I always look forward to the EIA’s monthly release of the Short Term Energy Outlook as an excellent snapshot of what is going on in the world of oil supply/demand… Here is one nugget (my bold):
“U.S. oil rigs and WTI prices: Baker Hughes’ U.S. crude oil rotary rig count, which serves as an indicator of active U.S. crude oil production capacity, reached a low of 172 active rigs on August 14, 2020 (Figure 2). Since then, the number of U.S. oil rigs has more than doubled, increasing by 187 rigs to a total of 359 rigs as of May 28. The pace at which crude oil producers deploy drilling rigs at any price level is an important driver of crude oil production in U.S. tight oil basins.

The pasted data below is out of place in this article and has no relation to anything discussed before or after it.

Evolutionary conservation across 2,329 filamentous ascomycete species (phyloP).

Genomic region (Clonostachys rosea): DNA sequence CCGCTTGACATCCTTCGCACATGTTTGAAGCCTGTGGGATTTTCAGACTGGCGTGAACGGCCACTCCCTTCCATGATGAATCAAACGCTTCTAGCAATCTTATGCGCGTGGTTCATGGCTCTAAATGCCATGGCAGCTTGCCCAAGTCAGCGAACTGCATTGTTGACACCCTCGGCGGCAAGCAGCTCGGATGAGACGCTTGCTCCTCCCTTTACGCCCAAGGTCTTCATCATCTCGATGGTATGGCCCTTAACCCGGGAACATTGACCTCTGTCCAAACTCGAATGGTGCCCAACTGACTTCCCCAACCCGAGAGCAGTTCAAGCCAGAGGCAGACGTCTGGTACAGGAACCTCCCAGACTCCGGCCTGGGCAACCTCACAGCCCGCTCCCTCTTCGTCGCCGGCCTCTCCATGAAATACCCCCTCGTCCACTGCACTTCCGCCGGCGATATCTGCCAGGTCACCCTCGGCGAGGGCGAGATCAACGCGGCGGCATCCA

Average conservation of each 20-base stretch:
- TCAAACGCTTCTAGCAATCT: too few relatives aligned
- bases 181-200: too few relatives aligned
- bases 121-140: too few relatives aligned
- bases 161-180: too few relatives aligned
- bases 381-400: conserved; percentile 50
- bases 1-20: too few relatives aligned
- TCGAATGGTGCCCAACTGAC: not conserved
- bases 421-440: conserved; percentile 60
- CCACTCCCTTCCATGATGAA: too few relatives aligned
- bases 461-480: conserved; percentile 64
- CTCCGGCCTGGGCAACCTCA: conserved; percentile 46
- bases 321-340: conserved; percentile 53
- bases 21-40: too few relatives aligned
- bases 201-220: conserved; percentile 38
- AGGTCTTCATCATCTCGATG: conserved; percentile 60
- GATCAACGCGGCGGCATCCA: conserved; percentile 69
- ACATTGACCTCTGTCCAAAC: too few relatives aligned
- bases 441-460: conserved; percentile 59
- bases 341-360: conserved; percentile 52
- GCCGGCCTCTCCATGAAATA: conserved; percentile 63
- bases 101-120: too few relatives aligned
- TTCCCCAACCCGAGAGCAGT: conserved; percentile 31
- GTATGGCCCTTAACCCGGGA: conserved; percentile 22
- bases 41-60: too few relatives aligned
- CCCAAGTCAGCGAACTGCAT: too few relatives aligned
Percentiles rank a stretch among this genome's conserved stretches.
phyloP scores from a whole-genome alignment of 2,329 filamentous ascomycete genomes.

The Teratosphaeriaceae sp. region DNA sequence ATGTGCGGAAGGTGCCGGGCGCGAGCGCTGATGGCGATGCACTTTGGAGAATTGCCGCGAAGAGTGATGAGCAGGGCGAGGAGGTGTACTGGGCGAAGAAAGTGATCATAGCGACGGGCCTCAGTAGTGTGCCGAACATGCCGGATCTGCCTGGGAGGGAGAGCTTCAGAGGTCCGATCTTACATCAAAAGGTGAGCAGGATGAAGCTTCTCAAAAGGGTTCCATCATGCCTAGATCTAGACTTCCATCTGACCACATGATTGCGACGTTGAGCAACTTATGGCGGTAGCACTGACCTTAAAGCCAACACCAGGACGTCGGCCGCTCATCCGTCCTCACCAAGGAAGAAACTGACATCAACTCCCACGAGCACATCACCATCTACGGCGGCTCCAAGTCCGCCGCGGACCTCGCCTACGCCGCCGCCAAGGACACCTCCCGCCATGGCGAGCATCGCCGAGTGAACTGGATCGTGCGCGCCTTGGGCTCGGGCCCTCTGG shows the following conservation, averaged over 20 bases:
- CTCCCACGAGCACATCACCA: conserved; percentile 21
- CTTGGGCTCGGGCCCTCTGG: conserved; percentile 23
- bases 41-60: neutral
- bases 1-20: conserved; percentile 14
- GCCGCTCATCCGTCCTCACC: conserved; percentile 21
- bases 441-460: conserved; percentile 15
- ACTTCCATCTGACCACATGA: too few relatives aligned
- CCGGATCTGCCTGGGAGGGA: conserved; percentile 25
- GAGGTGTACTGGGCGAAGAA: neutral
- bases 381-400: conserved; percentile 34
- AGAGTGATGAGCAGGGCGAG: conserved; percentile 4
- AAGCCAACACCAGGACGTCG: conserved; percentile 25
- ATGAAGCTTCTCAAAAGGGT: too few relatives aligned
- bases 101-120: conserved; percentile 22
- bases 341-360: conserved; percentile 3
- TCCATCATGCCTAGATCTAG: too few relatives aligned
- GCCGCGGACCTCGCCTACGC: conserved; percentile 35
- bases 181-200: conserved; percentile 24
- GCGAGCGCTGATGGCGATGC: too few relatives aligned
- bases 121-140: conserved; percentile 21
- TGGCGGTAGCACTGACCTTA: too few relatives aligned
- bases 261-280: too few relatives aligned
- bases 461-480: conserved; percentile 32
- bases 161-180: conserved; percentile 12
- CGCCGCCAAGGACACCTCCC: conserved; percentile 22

We expect that the rig count is likely to continue to increase in response to WTI crude oil prices rising from less than $50/b in late 2020 to a monthly average of $65/b in May. Our models show changes in rig counts typically lag behind changes in the WTI price from between three and six months, and production typically comes online about two months after rig deployment. Assuming that other factors remain constant, price increases over the past month will likely continue to drive rig deployments through much of the rest of 2021. However, the recent changes in rig counts indicate operators, notably in the Permian, could be deploying fewer rigs at current oil prices than they have previously deployed when oil prices were at similar levels. In the forecast, we have slightly reduced the responsiveness of rig deployments in the Permian to upward oil price movements.“